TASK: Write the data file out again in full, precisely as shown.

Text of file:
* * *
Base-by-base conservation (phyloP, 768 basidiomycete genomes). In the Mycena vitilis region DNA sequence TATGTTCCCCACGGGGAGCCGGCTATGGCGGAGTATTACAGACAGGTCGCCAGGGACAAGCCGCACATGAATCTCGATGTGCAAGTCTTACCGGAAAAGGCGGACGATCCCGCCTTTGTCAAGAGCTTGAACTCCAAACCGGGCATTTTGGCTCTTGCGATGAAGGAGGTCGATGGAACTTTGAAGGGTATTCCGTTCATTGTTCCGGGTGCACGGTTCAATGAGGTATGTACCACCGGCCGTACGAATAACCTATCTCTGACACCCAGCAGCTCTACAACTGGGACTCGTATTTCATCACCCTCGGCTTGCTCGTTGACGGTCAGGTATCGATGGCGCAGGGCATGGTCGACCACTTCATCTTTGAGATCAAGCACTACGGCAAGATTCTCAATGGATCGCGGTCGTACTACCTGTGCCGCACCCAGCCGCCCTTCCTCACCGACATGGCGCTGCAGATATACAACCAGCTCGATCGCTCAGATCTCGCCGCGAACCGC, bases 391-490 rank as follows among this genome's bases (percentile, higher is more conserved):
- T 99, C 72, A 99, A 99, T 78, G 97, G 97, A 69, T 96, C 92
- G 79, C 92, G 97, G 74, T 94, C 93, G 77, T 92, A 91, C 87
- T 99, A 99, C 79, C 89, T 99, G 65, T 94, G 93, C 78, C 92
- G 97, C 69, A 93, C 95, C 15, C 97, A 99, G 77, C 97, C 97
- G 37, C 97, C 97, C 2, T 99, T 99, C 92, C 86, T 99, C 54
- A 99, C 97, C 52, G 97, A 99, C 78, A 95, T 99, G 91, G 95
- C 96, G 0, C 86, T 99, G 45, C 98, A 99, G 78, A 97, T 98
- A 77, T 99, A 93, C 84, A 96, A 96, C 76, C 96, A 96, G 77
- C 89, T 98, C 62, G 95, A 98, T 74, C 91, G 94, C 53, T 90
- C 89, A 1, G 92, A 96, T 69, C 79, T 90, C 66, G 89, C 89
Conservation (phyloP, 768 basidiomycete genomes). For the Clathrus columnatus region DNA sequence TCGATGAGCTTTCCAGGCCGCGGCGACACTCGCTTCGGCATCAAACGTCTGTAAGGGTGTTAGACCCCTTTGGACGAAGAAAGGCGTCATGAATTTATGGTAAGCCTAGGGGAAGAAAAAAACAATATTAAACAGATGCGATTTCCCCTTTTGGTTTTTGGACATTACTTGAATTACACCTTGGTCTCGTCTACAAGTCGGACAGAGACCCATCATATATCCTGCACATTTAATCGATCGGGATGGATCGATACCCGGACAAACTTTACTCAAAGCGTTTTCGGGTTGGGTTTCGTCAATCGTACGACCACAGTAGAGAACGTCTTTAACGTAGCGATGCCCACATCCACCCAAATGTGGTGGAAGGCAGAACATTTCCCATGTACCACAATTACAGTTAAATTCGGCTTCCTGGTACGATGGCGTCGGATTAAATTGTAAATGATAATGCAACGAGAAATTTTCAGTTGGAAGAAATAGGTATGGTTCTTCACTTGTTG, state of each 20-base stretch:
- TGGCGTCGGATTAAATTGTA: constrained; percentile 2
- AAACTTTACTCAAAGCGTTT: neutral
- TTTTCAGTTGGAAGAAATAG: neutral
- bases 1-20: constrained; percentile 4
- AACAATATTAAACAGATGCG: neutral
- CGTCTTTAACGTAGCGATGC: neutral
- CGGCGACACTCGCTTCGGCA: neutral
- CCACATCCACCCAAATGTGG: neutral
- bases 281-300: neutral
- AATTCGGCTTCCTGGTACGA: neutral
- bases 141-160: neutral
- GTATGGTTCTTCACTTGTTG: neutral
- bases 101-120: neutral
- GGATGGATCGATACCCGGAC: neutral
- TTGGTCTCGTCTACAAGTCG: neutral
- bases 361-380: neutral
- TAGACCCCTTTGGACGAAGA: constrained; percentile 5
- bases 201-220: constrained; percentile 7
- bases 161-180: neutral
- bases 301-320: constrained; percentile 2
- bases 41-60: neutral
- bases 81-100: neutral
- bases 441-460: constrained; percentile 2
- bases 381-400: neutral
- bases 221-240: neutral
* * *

Base-by-base conservation (phyloP, 768 basidiomycete genomes). In the Mycena vitilis region DNA sequence TATGTTCCCCACGGGGAGCCGGCTATGGCGGAGTATTACAGACAGGTCGCCAGGGACAAGCCGCACATGAATCTCGATGTGCAAGTCTTACCGGAAAAGGCGGACGATCCCGCCTTTGTCAAGAGCTTGAACTCCAAACCGGGCATTTTGGCTCTTGCGATGAAGGAGGTCGATGGAACTTTGAAGGGTATTCCGTTCATTGTTCCGGGTGCACGGTTCAATGAGGTATGTACCACCGGCCGTACGAATAACCTATCTCTGACACCCAGCAGCTCTACAACTGGGACTCGTATTTCATCACCCTCGGCTTGCTCGTTGACGGTCAGGTATCGATGGCGCAGGGCATGGTCGACCACTTCATCTTTGAGATCAAGCACTACGGCAAGATTCTCAATGGATCGCGGTCGTACTACCTGTGCCGCACCCAGCCGCCCTTCCTCACCGACATGGCGCTGCAGATATACAACCAGCTCGATCGCTCAGATCTCGCCGCGAACCGC, bases 391-490 rank as follows among this genome's bases (percentile, higher is more conserved):
- T 99, C 72, A 99, A 99, T 78, G 97, G 97, A 69, T 96, C 92
- G 79, C 92, G 97, G 74, T 94, C 93, G 77, T 92, A 91, C 87
- T 99, A 99, C 79, C 89, T 99, G 65, T 94, G 93, C 78, C 92
- G 97, C 69, A 93, C 95, C 15, C 97, A 99, G 77, C 97, C 97
- G 37, C 97, C 97, C 2, T 99, T 99, C 92, C 86, T 99, C 54
- A 99, C 97, C 52, G 97, A 99, C 78, A 95, T 99, G 91, G 95
- C 96, G 0, C 86, T 99, G 45, C 98, A 99, G 78, A 97, T 98
- A 77, T 99, A 93, C 84, A 96, A 96, C 76, C 96, A 96, G 77
- C 89, T 98, C 62, G 95, A 98, T 74, C 91, G 94, C 53, T 90
- C 89, A 1, G 92, A 96, T 69, C 79, T 90, C 66, G 89, C 89
Conservation (phyloP, 768 basidiomycete genomes). For the Clathrus columnatus region DNA sequence TCGATGAGCTTTCCAGGCCGCGGCGACACTCGCTTCGGCATCAAACGTCTGTAAGGGTGTTAGACCCCTTTGGACGAAGAAAGGCGTCATGAATTTATGGTAAGCCTAGGGGAAGAAAAAAACAATATTAAACAGATGCGATTTCCCCTTTTGGTTTTTGGACATTACTTGAATTACACCTTGGTCTCGTCTACAAGTCGGACAGAGACCCATCATATATCCTGCACATTTAATCGATCGGGATGGATCGATACCCGGACAAACTTTACTCAAAGCGTTTTCGGGTTGGGTTTCGTCAATCGTACGACCACAGTAGAGAACGTCTTTAACGTAGCGATGCCCACATCCACCCAAATGTGGTGGAAGGCAGAACATTTCCCATGTACCACAATTACAGTTAAATTCGGCTTCCTGGTACGATGGCGTCGGATTAAATTGTAAATGATAATGCAACGAGAAATTTTCAGTTGGAAGAAATAGGTATGGTTCTTCACTTGTTG, state of each 20-base stretch:
- TGGCGTCGGATTAAATTGTA: constrained; percentile 2
- AAACTTTACTCAAAGCGTTT: neutral
- TTTTCAGTTGGAAGAAATAG: neutral
- bases 1-20: constrained; percentile 4
- AACAATATTAAACAGATGCG: neutral
- CGTCTTTAACGTAGCGATGC: neutral
- CGGCGACACTCGCTTCGGCA: neutral
- CCACATCCACCCAAATGTGG: neutral
- bases 281-300: neutral
- AATTCGGCTTCCTGGTACGA: neutral
- bases 141-160: neutral
- GTATGGTTCTTCACTTGTTG: neutral
- bases 101-120: neutral
- GGATGGATCGATACCCGGAC: neutral
- TTGGTCTCGTCTACAAGTCG: neutral
- bases 361-380: neutral
- TAGACCCCTTTGGACGAAGA: constrained; percentile 5
- bases 201-220: constrained; percentile 7
- bases 161-180: neutral
- bases 301-320: constrained; percentile 2
- bases 41-60: neutral
- bases 81-100: neutral
- bases 441-460: constrained; percentile 2
- bases 381-400: neutral
- bases 221-240: neutral